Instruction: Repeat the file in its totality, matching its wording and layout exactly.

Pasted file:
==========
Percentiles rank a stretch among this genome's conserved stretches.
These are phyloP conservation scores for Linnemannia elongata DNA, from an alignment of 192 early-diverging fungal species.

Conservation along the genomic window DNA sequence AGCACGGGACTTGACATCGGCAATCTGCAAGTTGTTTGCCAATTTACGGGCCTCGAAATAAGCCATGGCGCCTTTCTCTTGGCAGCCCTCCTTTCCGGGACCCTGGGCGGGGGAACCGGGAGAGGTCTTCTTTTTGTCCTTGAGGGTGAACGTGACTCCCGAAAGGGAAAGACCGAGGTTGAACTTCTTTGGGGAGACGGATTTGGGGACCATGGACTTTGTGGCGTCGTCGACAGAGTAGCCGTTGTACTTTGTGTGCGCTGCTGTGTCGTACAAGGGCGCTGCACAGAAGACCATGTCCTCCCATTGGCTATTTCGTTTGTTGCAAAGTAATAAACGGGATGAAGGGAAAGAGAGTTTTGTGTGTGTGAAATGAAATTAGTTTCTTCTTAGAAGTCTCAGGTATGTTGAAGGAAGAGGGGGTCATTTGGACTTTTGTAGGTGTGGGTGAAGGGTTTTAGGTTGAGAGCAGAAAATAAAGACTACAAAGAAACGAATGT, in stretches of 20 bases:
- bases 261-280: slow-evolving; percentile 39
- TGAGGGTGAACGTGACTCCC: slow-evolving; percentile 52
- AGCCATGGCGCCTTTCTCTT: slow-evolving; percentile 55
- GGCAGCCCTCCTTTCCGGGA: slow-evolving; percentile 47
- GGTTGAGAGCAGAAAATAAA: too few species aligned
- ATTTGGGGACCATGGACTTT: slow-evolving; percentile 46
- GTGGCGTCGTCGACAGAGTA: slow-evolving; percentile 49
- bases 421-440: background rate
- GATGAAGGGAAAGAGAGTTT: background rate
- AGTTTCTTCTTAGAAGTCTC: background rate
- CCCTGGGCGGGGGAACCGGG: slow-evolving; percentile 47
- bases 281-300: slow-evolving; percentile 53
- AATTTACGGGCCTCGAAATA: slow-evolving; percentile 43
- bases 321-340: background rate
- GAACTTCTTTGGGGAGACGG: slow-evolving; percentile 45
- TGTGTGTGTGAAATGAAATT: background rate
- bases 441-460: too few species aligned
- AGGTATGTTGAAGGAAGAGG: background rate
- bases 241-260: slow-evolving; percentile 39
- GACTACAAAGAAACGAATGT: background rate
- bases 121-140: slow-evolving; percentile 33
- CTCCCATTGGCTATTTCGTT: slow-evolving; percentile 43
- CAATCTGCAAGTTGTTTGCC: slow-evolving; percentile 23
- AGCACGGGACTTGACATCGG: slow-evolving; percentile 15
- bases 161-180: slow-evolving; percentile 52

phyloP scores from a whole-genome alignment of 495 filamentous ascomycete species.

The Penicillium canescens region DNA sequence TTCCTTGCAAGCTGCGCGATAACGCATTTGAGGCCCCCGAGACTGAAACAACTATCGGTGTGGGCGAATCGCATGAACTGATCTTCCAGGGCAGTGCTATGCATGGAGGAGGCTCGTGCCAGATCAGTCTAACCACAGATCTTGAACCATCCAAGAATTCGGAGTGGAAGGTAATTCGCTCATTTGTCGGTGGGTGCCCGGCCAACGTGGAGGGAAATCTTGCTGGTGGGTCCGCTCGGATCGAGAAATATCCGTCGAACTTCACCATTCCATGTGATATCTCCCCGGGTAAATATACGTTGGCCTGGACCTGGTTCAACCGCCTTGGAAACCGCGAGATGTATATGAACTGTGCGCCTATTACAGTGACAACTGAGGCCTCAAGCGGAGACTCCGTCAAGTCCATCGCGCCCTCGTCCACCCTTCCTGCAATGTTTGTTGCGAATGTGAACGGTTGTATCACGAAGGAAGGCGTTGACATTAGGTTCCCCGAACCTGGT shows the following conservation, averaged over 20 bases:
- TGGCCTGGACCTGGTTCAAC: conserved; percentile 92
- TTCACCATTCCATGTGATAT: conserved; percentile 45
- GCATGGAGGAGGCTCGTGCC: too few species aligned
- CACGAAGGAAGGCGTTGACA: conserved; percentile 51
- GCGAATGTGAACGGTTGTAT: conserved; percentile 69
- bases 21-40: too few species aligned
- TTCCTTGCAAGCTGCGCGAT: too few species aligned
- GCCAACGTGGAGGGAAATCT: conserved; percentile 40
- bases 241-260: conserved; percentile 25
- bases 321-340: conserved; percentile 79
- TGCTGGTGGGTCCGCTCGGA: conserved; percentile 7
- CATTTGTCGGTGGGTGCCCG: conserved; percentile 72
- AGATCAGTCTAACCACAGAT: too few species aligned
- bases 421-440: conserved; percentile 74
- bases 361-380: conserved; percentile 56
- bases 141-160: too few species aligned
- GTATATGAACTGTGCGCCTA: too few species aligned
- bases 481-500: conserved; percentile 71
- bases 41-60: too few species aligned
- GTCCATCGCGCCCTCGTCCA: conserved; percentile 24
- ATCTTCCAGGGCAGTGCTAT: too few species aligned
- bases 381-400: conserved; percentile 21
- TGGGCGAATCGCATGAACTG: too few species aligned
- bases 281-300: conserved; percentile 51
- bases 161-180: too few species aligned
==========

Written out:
Percentiles rank a stretch among this genome's conserved stretches.
These are phyloP conservation scores for Linnemannia elongata DNA, from an alignment of 192 early-diverging fungal species.

Conservation along the genomic window DNA sequence AGCACGGGACTTGACATCGGCAATCTGCAAGTTGTTTGCCAATTTACGGGCCTCGAAATAAGCCATGGCGCCTTTCTCTTGGCAGCCCTCCTTTCCGGGACCCTGGGCGGGGGAACCGGGAGAGGTCTTCTTTTTGTCCTTGAGGGTGAACGTGACTCCCGAAAGGGAAAGACCGAGGTTGAACTTCTTTGGGGAGACGGATTTGGGGACCATGGACTTTGTGGCGTCGTCGACAGAGTAGCCGTTGTACTTTGTGTGCGCTGCTGTGTCGTACAAGGGCGCTGCACAGAAGACCATGTCCTCCCATTGGCTATTTCGTTTGTTGCAAAGTAATAAACGGGATGAAGGGAAAGAGAGTTTTGTGTGTGTGAAATGAAATTAGTTTCTTCTTAGAAGTCTCAGGTATGTTGAAGGAAGAGGGGGTCATTTGGACTTTTGTAGGTGTGGGTGAAGGGTTTTAGGTTGAGAGCAGAAAATAAAGACTACAAAGAAACGAATGT, in stretches of 20 bases:
- bases 261-280: slow-evolving; percentile 39
- TGAGGGTGAACGTGACTCCC: slow-evolving; percentile 52
- AGCCATGGCGCCTTTCTCTT: slow-evolving; percentile 55
- GGCAGCCCTCCTTTCCGGGA: slow-evolving; percentile 47
- GGTTGAGAGCAGAAAATAAA: too few species aligned
- ATTTGGGGACCATGGACTTT: slow-evolving; percentile 46
- GTGGCGTCGTCGACAGAGTA: slow-evolving; percentile 49
- bases 421-440: background rate
- GATGAAGGGAAAGAGAGTTT: background rate
- AGTTTCTTCTTAGAAGTCTC: background rate
- CCCTGGGCGGGGGAACCGGG: slow-evolving; percentile 47
- bases 281-300: slow-evolving; percentile 53
- AATTTACGGGCCTCGAAATA: slow-evolving; percentile 43
- bases 321-340: background rate
- GAACTTCTTTGGGGAGACGG: slow-evolving; percentile 45
- TGTGTGTGTGAAATGAAATT: background rate
- bases 441-460: too few species aligned
- AGGTATGTTGAAGGAAGAGG: background rate
- bases 241-260: slow-evolving; percentile 39
- GACTACAAAGAAACGAATGT: background rate
- bases 121-140: slow-evolving; percentile 33
- CTCCCATTGGCTATTTCGTT: slow-evolving; percentile 43
- CAATCTGCAAGTTGTTTGCC: slow-evolving; percentile 23
- AGCACGGGACTTGACATCGG: slow-evolving; percentile 15
- bases 161-180: slow-evolving; percentile 52

phyloP scores from a whole-genome alignment of 495 filamentous ascomycete species.

The Penicillium canescens region DNA sequence TTCCTTGCAAGCTGCGCGATAACGCATTTGAGGCCCCCGAGACTGAAACAACTATCGGTGTGGGCGAATCGCATGAACTGATCTTCCAGGGCAGTGCTATGCATGGAGGAGGCTCGTGCCAGATCAGTCTAACCACAGATCTTGAACCATCCAAGAATTCGGAGTGGAAGGTAATTCGCTCATTTGTCGGTGGGTGCCCGGCCAACGTGGAGGGAAATCTTGCTGGTGGGTCCGCTCGGATCGAGAAATATCCGTCGAACTTCACCATTCCATGTGATATCTCCCCGGGTAAATATACGTTGGCCTGGACCTGGTTCAACCGCCTTGGAAACCGCGAGATGTATATGAACTGTGCGCCTATTACAGTGACAACTGAGGCCTCAAGCGGAGACTCCGTCAAGTCCATCGCGCCCTCGTCCACCCTTCCTGCAATGTTTGTTGCGAATGTGAACGGTTGTATCACGAAGGAAGGCGTTGACATTAGGTTCCCCGAACCTGGT shows the following conservation, averaged over 20 bases:
- TGGCCTGGACCTGGTTCAAC: conserved; percentile 92
- TTCACCATTCCATGTGATAT: conserved; percentile 45
- GCATGGAGGAGGCTCGTGCC: too few species aligned
- CACGAAGGAAGGCGTTGACA: conserved; percentile 51
- GCGAATGTGAACGGTTGTAT: conserved; percentile 69
- bases 21-40: too few species aligned
- TTCCTTGCAAGCTGCGCGAT: too few species aligned
- GCCAACGTGGAGGGAAATCT: conserved; percentile 40
- bases 241-260: conserved; percentile 25
- bases 321-340: conserved; percentile 79
- TGCTGGTGGGTCCGCTCGGA: conserved; percentile 7
- CATTTGTCGGTGGGTGCCCG: conserved; percentile 72
- AGATCAGTCTAACCACAGAT: too few species aligned
- bases 421-440: conserved; percentile 74
- bases 361-380: conserved; percentile 56
- bases 141-160: too few species aligned
- GTATATGAACTGTGCGCCTA: too few species aligned
- bases 481-500: conserved; percentile 71
- bases 41-60: too few species aligned
- GTCCATCGCGCCCTCGTCCA: conserved; percentile 24
- ATCTTCCAGGGCAGTGCTAT: too few species aligned
- bases 381-400: conserved; percentile 21
- TGGGCGAATCGCATGAACTG: too few species aligned
- bases 281-300: conserved; percentile 51
- bases 161-180: too few species aligned